Six months ago, when I was helping my disabled partner, who has severe mobility issues and chronic pain, prepare to claim DLA, we realised that he would not be considered sufficiently disabled unless he was prepared actually to demonstrate to a partial outside observer that he could not walk 30 steps without falling on his face. It was humiliating and it was inhumane, and eventually, like many others, we gave up. The subsequent poverty and the stress of watching my partner struggle to cope with his disability with no support eventually ended the relationship and left me with a profound understanding of how successive administrations have used welfare reform to humiliate and terrorise the most vulnerable into abject complaisance.

All of this is justified by the assumption that most people claiming disability benefits are, to put it bluntly, faking it. That's right, hundreds of thousands of people with mental or physical health problems that prevent them from working have the audacity to want a scrap of agency, a life that is in any way full or useful, so they must be faking it all.

This government would prefer it if people with disabilities were not also people with opinions, desires and personalities. This government would prefer it if there were a clear demarcation line between people with the ability to stand up for themselves in any way whatsoever and people who are entirely reliant on the state, who ought to know their place: head bowed, hands outstretched, mouth shut, uncomplaining, accustomed to poverty and public derision. This government, with its utter contempt for the entire concept of social security, would prefer to be obliged to support only those who are prepared to sacrifice absolutely every bit of personal agency, to put up and shut up.

This is, of course, utter rubbish. This is not a Victorian melodrama, with the world neatly divided into people who are whole and hale and mawkish, abject cripples who are terminally grateful for any charity thrown to them and permanently followed around by a chorus of tiny violins. In the real world, the only difference between people with disabilities and everyone else is that people with disabilities sometimes need a little extra support to live the best lives that they can. They should get that support – and they should not have to ask nicely.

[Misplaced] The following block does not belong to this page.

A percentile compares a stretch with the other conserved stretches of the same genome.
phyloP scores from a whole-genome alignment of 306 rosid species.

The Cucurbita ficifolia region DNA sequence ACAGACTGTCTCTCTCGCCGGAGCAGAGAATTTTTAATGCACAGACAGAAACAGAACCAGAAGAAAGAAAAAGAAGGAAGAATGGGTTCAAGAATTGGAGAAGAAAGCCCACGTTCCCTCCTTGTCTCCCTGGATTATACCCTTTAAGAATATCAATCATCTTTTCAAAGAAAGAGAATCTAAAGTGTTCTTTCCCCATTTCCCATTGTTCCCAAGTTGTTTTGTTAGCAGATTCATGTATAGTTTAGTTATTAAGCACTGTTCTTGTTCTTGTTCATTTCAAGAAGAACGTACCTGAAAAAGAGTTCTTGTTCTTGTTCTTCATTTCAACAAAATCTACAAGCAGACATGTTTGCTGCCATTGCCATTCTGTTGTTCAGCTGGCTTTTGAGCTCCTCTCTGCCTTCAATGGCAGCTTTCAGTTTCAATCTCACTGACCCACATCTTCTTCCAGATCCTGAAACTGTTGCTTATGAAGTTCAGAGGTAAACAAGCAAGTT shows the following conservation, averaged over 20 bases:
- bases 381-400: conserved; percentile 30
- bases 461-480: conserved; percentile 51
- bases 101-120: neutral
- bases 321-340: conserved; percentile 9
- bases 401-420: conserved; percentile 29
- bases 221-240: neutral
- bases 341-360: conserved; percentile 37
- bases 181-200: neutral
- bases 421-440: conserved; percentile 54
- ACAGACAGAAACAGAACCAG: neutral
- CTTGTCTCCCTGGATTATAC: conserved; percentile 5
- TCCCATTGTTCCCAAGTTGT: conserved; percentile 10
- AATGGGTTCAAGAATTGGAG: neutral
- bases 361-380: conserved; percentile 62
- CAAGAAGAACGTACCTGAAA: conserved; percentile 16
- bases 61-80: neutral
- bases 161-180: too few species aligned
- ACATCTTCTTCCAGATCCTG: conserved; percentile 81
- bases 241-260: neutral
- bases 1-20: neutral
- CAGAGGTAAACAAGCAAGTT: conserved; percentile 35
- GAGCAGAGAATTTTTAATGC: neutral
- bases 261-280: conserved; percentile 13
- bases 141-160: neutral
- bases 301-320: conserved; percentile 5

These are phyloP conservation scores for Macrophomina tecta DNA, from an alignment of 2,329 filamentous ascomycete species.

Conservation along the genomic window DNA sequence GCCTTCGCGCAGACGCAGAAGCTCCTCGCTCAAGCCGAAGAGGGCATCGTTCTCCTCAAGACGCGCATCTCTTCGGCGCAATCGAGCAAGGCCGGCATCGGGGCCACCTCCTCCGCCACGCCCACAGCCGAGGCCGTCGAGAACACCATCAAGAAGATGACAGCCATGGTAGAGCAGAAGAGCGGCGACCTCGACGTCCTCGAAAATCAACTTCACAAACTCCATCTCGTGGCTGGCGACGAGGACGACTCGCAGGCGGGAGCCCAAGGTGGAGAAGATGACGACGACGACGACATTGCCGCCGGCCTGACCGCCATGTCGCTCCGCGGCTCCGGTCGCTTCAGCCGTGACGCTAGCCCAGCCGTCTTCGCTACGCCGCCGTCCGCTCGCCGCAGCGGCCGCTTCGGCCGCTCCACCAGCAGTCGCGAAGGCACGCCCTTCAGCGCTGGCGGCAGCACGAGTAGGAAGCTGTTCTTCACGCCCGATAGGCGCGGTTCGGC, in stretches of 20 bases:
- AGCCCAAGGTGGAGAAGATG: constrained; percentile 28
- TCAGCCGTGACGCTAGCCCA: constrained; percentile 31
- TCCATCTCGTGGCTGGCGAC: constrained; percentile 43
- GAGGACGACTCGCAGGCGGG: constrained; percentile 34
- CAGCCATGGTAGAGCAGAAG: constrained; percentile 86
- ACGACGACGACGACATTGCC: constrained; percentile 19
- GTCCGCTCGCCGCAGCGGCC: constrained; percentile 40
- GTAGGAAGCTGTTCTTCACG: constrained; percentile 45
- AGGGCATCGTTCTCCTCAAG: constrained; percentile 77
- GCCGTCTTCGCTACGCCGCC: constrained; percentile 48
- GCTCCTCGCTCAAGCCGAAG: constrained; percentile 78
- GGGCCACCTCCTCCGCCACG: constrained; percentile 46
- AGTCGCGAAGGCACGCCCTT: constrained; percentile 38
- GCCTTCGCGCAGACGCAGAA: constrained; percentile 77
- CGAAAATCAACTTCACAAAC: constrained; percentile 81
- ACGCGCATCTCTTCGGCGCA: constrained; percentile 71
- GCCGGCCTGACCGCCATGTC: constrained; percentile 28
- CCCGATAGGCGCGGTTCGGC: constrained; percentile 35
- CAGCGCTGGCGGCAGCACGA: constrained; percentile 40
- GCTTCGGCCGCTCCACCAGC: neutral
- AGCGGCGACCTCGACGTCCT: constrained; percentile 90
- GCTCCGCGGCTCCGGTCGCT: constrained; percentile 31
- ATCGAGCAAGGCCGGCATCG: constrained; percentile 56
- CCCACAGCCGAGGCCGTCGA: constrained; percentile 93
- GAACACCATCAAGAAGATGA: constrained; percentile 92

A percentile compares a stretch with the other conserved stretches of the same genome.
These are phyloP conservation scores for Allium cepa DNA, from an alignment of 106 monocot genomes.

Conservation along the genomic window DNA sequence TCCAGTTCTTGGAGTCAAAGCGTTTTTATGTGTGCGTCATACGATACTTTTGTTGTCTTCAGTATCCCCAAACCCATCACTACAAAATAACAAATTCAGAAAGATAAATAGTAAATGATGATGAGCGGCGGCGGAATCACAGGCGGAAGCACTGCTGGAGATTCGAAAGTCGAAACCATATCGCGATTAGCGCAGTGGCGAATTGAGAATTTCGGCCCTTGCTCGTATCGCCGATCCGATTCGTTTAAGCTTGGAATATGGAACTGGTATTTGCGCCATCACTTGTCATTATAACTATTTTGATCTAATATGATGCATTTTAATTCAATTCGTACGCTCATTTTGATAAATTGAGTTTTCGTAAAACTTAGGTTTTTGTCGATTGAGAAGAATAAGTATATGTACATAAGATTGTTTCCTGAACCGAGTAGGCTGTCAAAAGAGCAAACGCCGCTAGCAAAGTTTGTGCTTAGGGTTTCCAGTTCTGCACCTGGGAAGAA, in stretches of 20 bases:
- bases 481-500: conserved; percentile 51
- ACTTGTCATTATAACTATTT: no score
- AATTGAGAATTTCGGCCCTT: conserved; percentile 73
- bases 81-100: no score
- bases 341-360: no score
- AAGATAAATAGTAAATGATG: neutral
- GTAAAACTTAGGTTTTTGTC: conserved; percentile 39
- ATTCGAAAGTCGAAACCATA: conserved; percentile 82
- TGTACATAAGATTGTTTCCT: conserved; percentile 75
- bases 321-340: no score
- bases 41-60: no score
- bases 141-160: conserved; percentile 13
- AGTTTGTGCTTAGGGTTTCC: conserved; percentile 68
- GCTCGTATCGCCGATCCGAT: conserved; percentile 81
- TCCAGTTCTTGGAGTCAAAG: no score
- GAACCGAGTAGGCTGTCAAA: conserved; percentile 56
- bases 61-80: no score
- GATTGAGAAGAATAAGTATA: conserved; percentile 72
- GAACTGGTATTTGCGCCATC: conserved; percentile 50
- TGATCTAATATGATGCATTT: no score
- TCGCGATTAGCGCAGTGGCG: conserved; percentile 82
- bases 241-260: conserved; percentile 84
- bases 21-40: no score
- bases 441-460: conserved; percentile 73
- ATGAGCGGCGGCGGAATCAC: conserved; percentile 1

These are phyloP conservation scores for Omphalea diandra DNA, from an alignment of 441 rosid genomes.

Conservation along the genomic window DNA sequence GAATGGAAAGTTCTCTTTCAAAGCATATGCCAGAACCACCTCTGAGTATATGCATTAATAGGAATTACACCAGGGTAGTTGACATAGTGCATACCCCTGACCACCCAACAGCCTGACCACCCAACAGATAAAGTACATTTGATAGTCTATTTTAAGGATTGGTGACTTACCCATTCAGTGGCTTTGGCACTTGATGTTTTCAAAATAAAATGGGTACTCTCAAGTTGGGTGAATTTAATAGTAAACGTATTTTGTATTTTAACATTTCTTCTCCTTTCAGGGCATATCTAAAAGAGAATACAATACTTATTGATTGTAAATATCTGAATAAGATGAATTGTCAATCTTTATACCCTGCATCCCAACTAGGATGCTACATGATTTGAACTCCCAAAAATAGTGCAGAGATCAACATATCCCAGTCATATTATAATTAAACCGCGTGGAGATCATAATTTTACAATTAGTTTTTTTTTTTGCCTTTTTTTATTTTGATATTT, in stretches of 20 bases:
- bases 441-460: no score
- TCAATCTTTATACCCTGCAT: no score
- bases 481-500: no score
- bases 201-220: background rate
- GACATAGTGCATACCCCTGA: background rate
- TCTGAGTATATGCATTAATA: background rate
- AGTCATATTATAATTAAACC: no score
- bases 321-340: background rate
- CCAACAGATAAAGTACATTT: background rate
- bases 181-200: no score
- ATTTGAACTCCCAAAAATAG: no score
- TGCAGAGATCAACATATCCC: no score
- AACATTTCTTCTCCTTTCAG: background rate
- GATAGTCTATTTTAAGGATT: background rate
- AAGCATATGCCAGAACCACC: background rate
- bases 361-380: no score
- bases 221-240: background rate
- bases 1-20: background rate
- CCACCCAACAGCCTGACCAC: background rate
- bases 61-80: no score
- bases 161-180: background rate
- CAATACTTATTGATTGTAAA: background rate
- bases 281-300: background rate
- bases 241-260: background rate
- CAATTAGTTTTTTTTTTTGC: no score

Laurie Penny is a contributing editor to the New Statesman. She is the author of five books, most recently Unspeakable Things.

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Geoffrey Howe dies, aged 88

Howe was Margaret Thatcher's longest serving Cabinet minister – and the man credited with precipitating her downfall.

The former Conservative chancellor Lord Howe, a key figure in the Thatcher government, has died of a suspected heart attack, his family has said. He was 88.

Geoffrey Howe was the longest-serving member of Margaret Thatcher's Cabinet, playing a key role in both her government and her downfall. Born in Port Talbot in 1926, he began his career as a lawyer, and was first elected to parliament in 1964, but lost his seat just 18 months later.

Returning as MP for Reigate in the Conservative election victory of 1970, he served in the government of Edward Heath, first as Solicitor General for England & Wales, then as a Minister of State for Trade. When Margaret Thatcher became opposition leader in 1975, she named Howe as her shadow chancellor.

He retained this brief when the party returned to government in 1979. In the controversial budget of 1981, he outlined a radical monetarist programme, abandoning then-mainstream economic thinking by attempting to rapidly tackle the deficit at a time of recession and unemployment. Following the 1983 election, he was appointed as foreign secretary, in which post he negotiated the return of Hong Kong to China.

In 1989, Thatcher demoted Howe to the position of leader of the house and deputy prime minister. And on 1 November 1990, following disagreements over Britain's relationship with Europe, he resigned from the Cabinet altogether. 

Twelve days later, in a powerful speech explaining his resignation, he attacked the prime minister's attitude to Brussels, and called on his former colleagues to "consider their own response to the tragic conflict of loyalties with which I have myself wrestled for perhaps too long".

Labour Chancellor Denis Healey once described an attack from Howe as "like being savaged by a dead sheep" - but his resignation speech is widely credited for triggering the process that led to Thatcher's downfall. Nine days later, her premiership was over.

Howe retired from the Commons in 1992, and was made a life peer as Baron Howe of Aberavon. He later said that his resignation speech "was not intended as a challenge, it was intended as a way of summarising the importance of Europe". 

Nonetheless, he added: "I am sure that, without [Thatcher's] resignation, we would not have won the 1992 election... If there had been a Labour government from 1992 onwards, New Labour would never have been born."

Jonn Elledge is the editor of the New Statesman's sister site CityMetric. He is on Twitter, far too much, as @JonnElledge.